Yale University economist Robert Shiller wasn’t too concerned that the call he received in October telling him he received the Nobel Prize in economics was a prank. The person on the line had a Swedish accent, after all. Shiller undoubtedly heard many more Swedish accents when he accepted the Nobel Prize in Stockholm this week as one of the three laureates in economics. Paul Solman recently sat down with Shiller to hear why he won the prize and how it will change how he approaches his work. Watch the interview above or read the transcript below. And see another portion of their conversation on the NewsHour Wednesday. Paul Solman: Can you say in a sentence or two what you got the Nobel Prize for?
Bob Shiller: Ha. I don’t know. … There’s a long scientific background paper on the Nobel website that talks about the three of us — Gene Fama, Lars Peter Hansen and me. As contributors to the same body of literature, which seems a little hard because Gene Fama, especially, takes a different summary view of it all.
Paul Solman: Exactly the opposite, in some sense, right? He says the market at any given time reveals what the underlying stocks are really worth.
Bob Shiller: The whole idea that the stock market reflects fundamentals is, I think, wrong. It really reflects psychology. The aggregate stock market reflects psychology more than fundamentals. This is where maybe I really do differ from Gene Fama. I don’t think he would say that.
Paul Solman: No. I don’t think he would believe it. Are we experiencing, to use your phrase from 1996, I think, irrational exuberance in the stock market again?
Bob Shiller: Well, some people are. I have my own confidence indexes, which I’ve been computing for years now. It has bubble elements to it because people see the market going up and they’re regretting the fact that they didn’t buy in several years ago, and they are tempted back into it. But it isn’t the really strong bubble that we saw before because there are so many clouds — there are so many issues on people’s minds that it doesn’t look like the chance of a lifetime now.
Paul Solman: But the index to which you refer, the cyclically adjusted price earnings ratio, that’s at about 25 at the moment. It peaked at 45 back in 2000. In 1929, it was about 35, but historically the average is somewhere like 15, 16? So 25 to 15 is overvalued by 60 percent.
Bob Shiller: It can keep going up. Even so, it’s not a clear signal yet. Well, 25… it could go up to 35, easily.
Paul Solman: And then you’d have left a lot of money on the table by not having bought at 25.
Bob Shiller: That’s the problem that… yeah, it’s time to be worried, but it’s not necessarily time to bail out. I have money in the stock market. I would say it’s about 50 percent, but I don’t have the exact number. And I don’t think it necessarily means that I’m a model for everyone. I’m someone who is older, and young people can take greater risks. I’m not advising them to, but it’s natural that they might.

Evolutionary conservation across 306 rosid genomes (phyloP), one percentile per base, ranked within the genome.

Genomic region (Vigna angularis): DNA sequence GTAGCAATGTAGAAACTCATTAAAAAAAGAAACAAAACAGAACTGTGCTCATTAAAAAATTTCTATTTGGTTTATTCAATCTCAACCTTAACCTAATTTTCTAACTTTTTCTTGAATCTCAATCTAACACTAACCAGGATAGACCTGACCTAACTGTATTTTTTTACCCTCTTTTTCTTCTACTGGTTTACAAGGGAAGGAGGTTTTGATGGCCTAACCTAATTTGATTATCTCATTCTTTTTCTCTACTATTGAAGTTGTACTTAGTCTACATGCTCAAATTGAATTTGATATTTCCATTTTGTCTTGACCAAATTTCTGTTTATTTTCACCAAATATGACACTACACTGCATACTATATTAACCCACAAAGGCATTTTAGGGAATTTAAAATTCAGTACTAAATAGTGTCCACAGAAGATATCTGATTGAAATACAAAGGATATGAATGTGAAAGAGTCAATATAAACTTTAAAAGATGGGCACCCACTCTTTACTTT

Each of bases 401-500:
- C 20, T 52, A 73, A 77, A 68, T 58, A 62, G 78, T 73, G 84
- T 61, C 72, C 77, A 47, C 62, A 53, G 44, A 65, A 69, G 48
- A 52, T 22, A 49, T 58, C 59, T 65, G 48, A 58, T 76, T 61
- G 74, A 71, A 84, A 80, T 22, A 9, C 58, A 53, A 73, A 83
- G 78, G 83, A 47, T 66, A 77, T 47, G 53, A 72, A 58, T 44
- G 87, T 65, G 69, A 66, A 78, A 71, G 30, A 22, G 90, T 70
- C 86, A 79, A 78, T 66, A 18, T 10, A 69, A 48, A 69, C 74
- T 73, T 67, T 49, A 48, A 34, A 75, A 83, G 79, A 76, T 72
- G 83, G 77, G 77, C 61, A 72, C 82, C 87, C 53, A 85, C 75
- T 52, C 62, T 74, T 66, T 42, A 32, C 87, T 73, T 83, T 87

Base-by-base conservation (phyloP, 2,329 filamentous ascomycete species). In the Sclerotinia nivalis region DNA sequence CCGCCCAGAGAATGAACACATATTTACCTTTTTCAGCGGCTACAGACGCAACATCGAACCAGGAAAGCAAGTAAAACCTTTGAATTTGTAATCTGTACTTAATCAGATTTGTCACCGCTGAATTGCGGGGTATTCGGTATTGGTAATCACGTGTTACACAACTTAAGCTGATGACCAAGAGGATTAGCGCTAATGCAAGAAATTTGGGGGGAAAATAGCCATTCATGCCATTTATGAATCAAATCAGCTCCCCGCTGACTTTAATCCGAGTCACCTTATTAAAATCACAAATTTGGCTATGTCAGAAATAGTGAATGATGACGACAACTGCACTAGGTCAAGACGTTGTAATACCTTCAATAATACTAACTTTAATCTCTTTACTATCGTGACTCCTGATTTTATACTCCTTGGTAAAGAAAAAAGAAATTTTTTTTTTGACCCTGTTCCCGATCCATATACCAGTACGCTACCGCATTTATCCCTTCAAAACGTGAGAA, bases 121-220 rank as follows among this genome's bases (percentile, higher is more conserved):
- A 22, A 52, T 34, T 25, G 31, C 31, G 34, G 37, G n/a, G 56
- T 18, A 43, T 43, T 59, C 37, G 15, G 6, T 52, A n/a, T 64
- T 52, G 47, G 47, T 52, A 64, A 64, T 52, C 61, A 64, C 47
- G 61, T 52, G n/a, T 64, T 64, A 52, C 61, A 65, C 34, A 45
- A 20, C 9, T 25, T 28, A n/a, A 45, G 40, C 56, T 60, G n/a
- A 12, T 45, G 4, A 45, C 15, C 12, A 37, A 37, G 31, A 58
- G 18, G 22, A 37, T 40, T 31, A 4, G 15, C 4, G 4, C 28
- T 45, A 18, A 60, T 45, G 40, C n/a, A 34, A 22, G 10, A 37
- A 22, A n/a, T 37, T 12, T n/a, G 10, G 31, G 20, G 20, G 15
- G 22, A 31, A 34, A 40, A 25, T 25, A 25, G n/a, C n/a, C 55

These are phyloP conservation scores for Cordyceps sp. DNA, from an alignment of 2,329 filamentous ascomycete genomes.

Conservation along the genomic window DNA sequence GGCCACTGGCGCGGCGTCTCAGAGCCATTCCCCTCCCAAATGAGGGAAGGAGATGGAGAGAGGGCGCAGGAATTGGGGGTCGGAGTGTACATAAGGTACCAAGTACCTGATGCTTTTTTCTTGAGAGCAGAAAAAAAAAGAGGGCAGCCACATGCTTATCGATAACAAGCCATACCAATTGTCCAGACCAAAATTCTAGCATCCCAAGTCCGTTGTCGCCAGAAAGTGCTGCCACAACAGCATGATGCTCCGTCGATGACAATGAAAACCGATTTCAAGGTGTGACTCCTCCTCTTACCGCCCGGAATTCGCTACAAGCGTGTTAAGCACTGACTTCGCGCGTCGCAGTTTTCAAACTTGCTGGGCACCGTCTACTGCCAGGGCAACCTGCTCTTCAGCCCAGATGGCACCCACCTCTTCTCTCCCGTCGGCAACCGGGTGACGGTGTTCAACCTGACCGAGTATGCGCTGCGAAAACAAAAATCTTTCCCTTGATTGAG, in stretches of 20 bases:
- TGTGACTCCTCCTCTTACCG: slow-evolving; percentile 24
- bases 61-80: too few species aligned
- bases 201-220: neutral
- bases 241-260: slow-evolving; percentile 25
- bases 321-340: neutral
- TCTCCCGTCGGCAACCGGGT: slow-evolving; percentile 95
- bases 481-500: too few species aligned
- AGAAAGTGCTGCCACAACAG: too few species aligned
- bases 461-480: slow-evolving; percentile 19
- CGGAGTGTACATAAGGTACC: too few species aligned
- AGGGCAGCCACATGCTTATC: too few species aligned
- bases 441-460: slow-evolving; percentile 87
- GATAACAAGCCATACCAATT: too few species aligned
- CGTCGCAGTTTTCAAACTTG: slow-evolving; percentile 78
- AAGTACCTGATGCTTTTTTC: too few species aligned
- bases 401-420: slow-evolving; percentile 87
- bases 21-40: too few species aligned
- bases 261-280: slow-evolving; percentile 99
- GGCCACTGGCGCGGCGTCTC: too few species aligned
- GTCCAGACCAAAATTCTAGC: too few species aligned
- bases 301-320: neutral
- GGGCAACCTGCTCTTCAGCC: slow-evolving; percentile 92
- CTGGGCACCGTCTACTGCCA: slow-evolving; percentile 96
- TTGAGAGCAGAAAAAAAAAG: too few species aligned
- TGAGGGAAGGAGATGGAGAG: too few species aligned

What About Housing?
Paul Solman: I know you don’t like to make predictions and think they’re foolish in some sense, but I’m not doing my job if I don’t ask the Shiller of Case-Shiller, what about the housing market at the moment?
Bob Shiller: It’s a very interesting phenomenon to me that there are bubbles in so many different countries around the world. Like Brazil. I was just down there a few months ago, and they’re going through a huge boom in housing and it seems to be… well, they don’t have any data. They weren’t even paying attention. They didn’t have home price indices until a few years ago. Now, everyone’s talking about it and they’re excited about it.
Paul Solman: Even though in the world… in Ireland, in Spain, in the United States, there were these spectacular bursts of housing bubbles.
Bob Shiller: Right. You’d think that the Brazilians would learn that the Americans had this huge bubble and then it burst. But that doesn’t seem like what they learn. They’ve adopted kind of the mentality that we had eight years ago. It’s uncanny. When I was in Brazil talking to people, I felt like I was in the United States of 2005.
Paul Solman: Well, did you start to warn them, the way you warned us then?
Bob Shiller: I did, although the Brazilian home price boom is interpreted by most Brazilians as a sign of the country emerging. Brazil is joining the advanced countries of the world. Of course, if you want to buy a condo in Sao Paulo, you have to expect to pay New York prices. That’s where it’s going, right? And if I say: No, then it just feels bad to say that. And I can do it because I’m leaving Brazil in an hour. In a couple of hours I’m out of here.
Paul Solman: But you’re a Nobel laureate who won the prize based, in large measure, on your skepticism about irrational markets, right? I mean, so you would think the Brazilians would go: Oh my goodness; Bob Shiller’s calling it a housing bubble.
Bob Shiller: Some of them did. But I’m sure it stays as a fringe opinion. It’s just to the patriotic forces, that just doesn’t feel good, this alternative view. And, by the way, we have professional economists who could defend any viewpoint with statistics, and they do that.
Paul Solman: Everywhere in the world.
Bob Shiller: Everywhere in the world. Economics is not an exact science. I wanted to be a scientist when I was a child. And I’ve been lamenting ever since that I go into a field where I just can’t be exact, and I don’t think anybody can. What is the economy going to do next? We just went through the biggest housing bubble in U.S. history. It’s off the charts. And now it’s starting to go up again. What to make of that? I mean, are we going back into another bubble economy? I don’t know. I don’t see how anybody knows that.